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"Etta was so happy in Lansing," Staples said. "She was strutting across the stage. She got clean. She never mentioned anything about going to church. This time when I mentioned I was a gospel singer she cursed me out again. She told me, 'You've been a blues singer all your life!' Again, I had to agree with her. I didn't want her to go upside my head."

James and Staples shared a powerful contralto. You can hear James start from the bottom and work her way to the top in "At Last."

"It's hard for one singer to feel another singer, maybe because you've been critical," Staples explained. "I don't know. But if I feel somebody, that is extraordinary. Like this girl Adele. I feel her. When I first heard her, I went out and bought both her CDs. Tina Turner is another one. You are going to feel something.
"Etta James had it all. Just like she told me I was a blues singer. She was gospel, too."

Beyonce' Knowles channeled the scorched soul of James in taking on her hit "I'd Rather Go Blind" at the end of "Cadillac Records," the cinematic story of Chess Records. She also tackled "At Last," but not with as much panache' as James. The movie depicted a torrid relationship between Leonard Chess and James. In 2008 I screened the film with long time Chess staff producer and rhythm section director Gene Barge who said, "I don't recall Leonard having that kind of relationship with Etta James."

Leonard's son Marshall Chess, who still runs the family publishing company out of New York said that while the two were "very close," they were never involved sexually. "I asked Etta right to her face," Chess, now 69, told me. "She said, 'No, all the motherfucker did was kiss me on the cheek.' They had a close relationship and he felt protective of her.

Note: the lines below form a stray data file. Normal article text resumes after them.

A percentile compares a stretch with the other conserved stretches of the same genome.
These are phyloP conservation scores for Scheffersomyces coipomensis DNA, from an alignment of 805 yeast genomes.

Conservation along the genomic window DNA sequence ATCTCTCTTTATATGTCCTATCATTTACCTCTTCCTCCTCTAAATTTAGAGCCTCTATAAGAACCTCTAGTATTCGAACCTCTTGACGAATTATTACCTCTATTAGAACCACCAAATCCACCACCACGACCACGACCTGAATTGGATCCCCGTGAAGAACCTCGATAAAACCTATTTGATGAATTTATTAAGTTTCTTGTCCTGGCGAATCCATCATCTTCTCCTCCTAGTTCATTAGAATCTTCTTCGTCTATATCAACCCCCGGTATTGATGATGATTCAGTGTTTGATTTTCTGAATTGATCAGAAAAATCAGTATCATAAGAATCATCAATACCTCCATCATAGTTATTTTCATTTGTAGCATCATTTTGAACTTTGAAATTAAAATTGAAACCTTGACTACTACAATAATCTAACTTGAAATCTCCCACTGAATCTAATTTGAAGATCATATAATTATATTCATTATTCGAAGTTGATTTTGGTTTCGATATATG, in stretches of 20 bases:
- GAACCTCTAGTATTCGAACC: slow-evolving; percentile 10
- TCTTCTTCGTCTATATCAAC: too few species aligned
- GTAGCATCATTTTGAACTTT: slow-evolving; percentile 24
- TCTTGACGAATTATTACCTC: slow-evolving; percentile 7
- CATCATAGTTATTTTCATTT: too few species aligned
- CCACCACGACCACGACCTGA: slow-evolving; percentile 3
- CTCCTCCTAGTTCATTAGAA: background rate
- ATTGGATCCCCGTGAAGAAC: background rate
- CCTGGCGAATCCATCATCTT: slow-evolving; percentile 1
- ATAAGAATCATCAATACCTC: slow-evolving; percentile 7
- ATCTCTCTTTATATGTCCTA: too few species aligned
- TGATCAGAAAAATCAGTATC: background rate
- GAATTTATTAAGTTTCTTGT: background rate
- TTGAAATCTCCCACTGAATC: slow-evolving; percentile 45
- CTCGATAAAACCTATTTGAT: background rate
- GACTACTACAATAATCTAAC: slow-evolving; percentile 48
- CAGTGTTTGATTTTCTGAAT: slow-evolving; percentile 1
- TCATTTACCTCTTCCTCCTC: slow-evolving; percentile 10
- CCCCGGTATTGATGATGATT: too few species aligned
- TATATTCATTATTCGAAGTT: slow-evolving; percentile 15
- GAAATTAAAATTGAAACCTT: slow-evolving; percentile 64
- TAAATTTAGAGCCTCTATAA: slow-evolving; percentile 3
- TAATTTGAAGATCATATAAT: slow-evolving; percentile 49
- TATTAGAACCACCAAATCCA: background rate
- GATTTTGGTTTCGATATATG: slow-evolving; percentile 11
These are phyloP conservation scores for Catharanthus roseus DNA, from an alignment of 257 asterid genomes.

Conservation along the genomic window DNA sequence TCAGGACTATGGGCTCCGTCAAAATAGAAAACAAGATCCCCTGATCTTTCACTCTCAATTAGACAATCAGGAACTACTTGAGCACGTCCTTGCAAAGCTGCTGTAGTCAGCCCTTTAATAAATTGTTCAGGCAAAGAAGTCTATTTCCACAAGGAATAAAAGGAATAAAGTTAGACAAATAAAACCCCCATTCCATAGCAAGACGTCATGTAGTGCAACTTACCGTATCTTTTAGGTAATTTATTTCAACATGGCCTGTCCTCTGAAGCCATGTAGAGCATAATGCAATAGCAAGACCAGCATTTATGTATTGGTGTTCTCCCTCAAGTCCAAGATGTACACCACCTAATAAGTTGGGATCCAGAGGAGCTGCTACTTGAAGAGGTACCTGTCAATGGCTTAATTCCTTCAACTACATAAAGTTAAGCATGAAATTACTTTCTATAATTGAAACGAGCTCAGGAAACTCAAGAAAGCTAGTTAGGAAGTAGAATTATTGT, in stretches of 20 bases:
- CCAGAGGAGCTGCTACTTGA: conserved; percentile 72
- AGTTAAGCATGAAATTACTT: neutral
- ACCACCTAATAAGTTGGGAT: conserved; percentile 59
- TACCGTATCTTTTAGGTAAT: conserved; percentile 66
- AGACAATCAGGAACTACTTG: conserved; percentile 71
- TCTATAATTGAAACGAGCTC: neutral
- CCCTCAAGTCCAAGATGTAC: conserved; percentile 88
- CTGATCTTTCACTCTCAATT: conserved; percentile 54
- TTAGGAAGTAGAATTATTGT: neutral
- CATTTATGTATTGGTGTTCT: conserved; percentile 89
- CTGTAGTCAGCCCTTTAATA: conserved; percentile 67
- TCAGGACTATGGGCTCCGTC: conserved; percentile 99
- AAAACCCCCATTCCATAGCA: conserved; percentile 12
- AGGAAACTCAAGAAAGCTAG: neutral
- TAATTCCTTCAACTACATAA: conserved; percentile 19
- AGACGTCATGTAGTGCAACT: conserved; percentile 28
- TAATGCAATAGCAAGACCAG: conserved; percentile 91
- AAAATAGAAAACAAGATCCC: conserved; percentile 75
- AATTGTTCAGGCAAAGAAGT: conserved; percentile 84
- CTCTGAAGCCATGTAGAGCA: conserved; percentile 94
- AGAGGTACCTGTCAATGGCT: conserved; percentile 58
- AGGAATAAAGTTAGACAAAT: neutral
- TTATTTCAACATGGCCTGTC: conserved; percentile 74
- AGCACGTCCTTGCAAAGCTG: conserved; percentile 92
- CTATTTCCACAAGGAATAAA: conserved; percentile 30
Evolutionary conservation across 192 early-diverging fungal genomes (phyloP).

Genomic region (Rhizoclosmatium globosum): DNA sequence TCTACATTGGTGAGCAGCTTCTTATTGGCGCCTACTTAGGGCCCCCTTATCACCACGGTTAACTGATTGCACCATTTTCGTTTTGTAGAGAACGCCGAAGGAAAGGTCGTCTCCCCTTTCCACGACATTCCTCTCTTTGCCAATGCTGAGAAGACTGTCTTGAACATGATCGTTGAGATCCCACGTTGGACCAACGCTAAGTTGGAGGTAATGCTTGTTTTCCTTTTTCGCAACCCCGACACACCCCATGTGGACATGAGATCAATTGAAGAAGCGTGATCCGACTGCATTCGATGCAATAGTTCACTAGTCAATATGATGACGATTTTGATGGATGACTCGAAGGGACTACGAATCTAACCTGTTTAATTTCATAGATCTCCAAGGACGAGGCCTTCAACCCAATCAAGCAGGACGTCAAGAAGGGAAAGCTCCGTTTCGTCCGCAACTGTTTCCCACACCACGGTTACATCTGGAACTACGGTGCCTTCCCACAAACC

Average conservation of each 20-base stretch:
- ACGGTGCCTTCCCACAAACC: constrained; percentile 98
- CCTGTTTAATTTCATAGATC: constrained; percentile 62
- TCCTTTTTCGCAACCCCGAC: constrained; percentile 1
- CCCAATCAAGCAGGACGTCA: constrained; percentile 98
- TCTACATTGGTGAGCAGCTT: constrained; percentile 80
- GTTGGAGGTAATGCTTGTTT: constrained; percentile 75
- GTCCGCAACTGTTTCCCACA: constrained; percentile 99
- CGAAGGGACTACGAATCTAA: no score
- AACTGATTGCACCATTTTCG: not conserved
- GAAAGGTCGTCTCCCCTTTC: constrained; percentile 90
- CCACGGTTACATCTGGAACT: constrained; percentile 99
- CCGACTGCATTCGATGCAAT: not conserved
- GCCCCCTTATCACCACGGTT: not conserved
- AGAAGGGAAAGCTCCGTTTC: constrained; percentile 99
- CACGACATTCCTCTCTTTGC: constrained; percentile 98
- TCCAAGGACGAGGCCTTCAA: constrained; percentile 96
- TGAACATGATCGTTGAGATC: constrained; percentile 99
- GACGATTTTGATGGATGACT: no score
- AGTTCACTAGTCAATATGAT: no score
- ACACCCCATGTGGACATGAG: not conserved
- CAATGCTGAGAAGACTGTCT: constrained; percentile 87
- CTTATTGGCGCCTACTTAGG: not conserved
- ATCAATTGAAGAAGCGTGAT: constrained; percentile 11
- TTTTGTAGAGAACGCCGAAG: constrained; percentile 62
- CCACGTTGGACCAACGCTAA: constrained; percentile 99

"We had that with a lot of artists."

But the Chess family stood by James in the toughest times, although at times James thought she had been shortchanged with royalties.

According to Robert Pruter's excellent "Chicago Soul" (University of Illinois Press, 1992) James said of Leonard Chess, "He always looked after me, even though I was the company's black sheep, always getting into trouble. When I was a junkie he set me up with the rehabilitation center and made sure I was staying straight. I mean, there are a lot of companies who couldn't care less."

Leonard Chess died of a heart attack in 1969.

Barge told me, "On the day of Leonard's funeral ("At Last" producer) Ralph Bass and I flew out to the West Coast to record Etta. Leonard had paid for Etta's house in Los Angeles and kept the deed so she wouldn't lose it." Marshall Chess told me Chess bandleader Paul Gayton held the deed for his father.

James had 15 hit singles for Chess between 1960 and 1964.
Chess was blessed.


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Dave Hoekstra

Dave Hoekstra has been a Chicago Sun-Times staff writer since 1985. His collection of Sun-Times travel columns, "Ticket To Everywhere," was published in 2000 by Lake Claremont Press. He was lead writer for "Farm Aid: Song for America" (Rodale Press, 2005) which commemorated the 20th anniversary of the Willie Nelson inspired effort.
He won a 1987 Chicago Newspaper Guild Stick O-Type Award for Column Writing. Hoekstra wrote and co-proudced the WTTW-Channel 11 PBS special: "The Staple Singers and the Civil Rights Movement," nominated for a 2001-02 Chicago Emmy for a documentary program/cultural significance.
He lives in Chicago.